A Nightmare on Elm Street was adapted for the NES back in 1989, and did a decent job considering the machine’s limitations. Freddy himself has cameoed in Mortal Kombat (2011) and Mortal Kombat X’s mobile version, clearly at home amongst the cast’s assorted killers and weirdos.

A new video game set in the world of A Nightmare on Elm Street has huge potential now, considering what the latest hardware can achieve.
You might play as one or a group of teenagers being haunted by Freddy, in both the real world and dreams. A realistic day / night cycle could enable you to research the dream-demon’s past, work with other teenagers to stop him, and plan ways to fight back.

By night, you’d have to survive your dreams and fight Freddy off however you could, using the dreams’ flexibility to your own advantage. As Freddy Krueger has the power to affect his victims’ dreams, developers could achieve some incredible reality-bending physics here, with environments constantly changing and evolving in all manner of horrific ways, keeping gamers on their toes constantly.

Of course, a second mode – which lets you play as Freddy himself and stalk teenagers through their own dreams – would be a must.

Night of the Living Dead (Original)

George A. Romero’s work has inspired countless video games (most obviously the likes of Resident Evil and Dead Rising, to name just two), and his first Living Dead film in particular could make a stunning modern-day game.

For starters, there would have to be an option to play in black and white, to capture the movie’s style, while the plot could either centre on the characters from the film or, in what’s probably the better option, follow some new survivors.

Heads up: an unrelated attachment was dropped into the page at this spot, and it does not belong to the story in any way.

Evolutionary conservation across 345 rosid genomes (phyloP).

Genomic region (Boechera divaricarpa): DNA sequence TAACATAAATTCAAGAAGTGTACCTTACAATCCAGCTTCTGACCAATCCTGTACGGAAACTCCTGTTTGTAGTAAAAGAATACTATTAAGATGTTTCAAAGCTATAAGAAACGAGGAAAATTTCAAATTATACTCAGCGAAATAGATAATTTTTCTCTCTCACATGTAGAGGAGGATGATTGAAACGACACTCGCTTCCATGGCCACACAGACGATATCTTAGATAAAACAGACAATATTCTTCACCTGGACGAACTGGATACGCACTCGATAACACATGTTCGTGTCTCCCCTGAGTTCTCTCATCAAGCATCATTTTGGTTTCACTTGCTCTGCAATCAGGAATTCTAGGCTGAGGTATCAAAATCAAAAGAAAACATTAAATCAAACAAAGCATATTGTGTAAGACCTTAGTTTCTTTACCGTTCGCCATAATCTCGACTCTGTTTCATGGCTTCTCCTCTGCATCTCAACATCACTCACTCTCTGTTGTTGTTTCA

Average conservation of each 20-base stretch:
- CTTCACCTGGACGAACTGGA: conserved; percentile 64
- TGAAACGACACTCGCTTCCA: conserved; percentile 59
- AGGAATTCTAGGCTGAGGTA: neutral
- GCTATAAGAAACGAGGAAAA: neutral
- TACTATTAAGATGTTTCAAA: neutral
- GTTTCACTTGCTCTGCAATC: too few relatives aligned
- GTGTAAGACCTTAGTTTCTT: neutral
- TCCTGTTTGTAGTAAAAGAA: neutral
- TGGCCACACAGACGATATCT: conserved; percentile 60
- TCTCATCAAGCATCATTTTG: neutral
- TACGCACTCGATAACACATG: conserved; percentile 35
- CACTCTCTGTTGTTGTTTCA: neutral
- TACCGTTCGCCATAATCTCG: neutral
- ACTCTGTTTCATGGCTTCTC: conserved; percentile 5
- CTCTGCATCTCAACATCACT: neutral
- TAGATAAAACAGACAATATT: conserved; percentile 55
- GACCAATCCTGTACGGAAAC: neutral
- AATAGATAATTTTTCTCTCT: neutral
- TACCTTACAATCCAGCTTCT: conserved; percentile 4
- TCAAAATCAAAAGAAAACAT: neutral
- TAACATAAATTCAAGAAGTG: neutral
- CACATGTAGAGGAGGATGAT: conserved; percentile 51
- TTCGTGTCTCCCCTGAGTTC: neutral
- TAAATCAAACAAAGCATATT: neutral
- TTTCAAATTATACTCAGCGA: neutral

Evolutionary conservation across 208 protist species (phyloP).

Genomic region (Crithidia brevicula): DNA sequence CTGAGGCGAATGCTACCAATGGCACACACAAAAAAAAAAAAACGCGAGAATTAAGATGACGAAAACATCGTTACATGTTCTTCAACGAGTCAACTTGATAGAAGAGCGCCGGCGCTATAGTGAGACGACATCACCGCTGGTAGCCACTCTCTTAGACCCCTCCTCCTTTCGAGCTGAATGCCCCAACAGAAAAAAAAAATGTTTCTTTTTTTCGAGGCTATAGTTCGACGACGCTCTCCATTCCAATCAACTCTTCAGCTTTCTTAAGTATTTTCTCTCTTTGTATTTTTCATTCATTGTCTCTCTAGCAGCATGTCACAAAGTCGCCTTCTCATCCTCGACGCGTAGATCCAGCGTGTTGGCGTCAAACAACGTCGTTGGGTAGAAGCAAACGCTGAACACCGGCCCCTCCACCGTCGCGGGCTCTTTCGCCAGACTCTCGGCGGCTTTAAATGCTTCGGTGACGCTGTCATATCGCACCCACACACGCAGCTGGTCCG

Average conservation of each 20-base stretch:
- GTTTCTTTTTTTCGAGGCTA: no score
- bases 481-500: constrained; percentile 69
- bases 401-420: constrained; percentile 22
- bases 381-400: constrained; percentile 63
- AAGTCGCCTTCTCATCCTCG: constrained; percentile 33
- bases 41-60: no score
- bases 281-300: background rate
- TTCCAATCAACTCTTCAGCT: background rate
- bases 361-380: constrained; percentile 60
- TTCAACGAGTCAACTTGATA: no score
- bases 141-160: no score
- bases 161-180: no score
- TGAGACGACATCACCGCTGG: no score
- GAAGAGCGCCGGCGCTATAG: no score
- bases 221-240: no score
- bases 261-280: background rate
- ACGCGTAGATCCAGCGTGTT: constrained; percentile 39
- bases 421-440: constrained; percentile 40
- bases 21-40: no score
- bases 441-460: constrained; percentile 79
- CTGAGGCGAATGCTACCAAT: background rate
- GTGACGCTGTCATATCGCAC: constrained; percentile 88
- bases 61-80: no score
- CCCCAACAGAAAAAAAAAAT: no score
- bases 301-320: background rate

Holding out in an abandoned farmhouse in rural America as wave after wave of shambling zombies descend could be incredibly atmospheric, while tensions within your group would make for some nail-biting tension. Will your fellow survivors turn on you if you disagree with them? Will one have an itchy trigger-finger if things don’t go their way?

The trick would be to recreate the film’s visuals and pace, allowing fans to feel as if they’re living the movie while taking the zombie game back to its source.

28 Days Later

Alex Garland and Danny Boyle did an unforgettable job bringing the zombie movie to then-modern Britain back in 2002, putting a few twists on the usual tropes. Most notably, the zombies could run and were infected with pure rage, making them mindless humans rather than reanimated corpses.

The main attraction for a game based on 28 Days Later (and, in effect, its sequel 28 Weeks Later) would be the chance to explore the seemingly-deserted London used for the film’s opening whilst fighting back the infected. With an open city to scour for supplies and survivors, the game could be hugely atmospheric, and give us an experience we haven’t really had in the genre before.

The Thames, Big Ben, Parliament, and more could all help to create a zombie game with a distinctive look, and characters from the film could appear in cameos. Of course, the game might follow the film’s plot and see you move away from London, but the city itself would be ripe with potential as a setting.

The Lost Boys

A video game based on The Lost Boys would be a fun vampire-slaying adventure with as much humour as horror. The film remains an 80s classic, and while its two straight-to-video sequels failed to set the world alight, the recent comic-book revival showed there’s still a lot of love for the characters.

Players could become the Frog Brothers, Edgar and Alan, on their quest to wipe out the vampires terrorising their small Californian town of Santa Carla. You’d be able to operate from your hub – the brothers’ comic-book shop, obviously! – and patrol the beaches and caves for vampires.

This would be an action-adventure, with plenty of different weapons, environments, and laughs to be had. The game would absolutely need to capture the film’s tone, though – and the 80s music and fashion would be a must.

With Halloween approaching, we look at 7 horror movies we’d love to see adapted into video games. What scare-tastic films would you add to our list, and why? Let us know!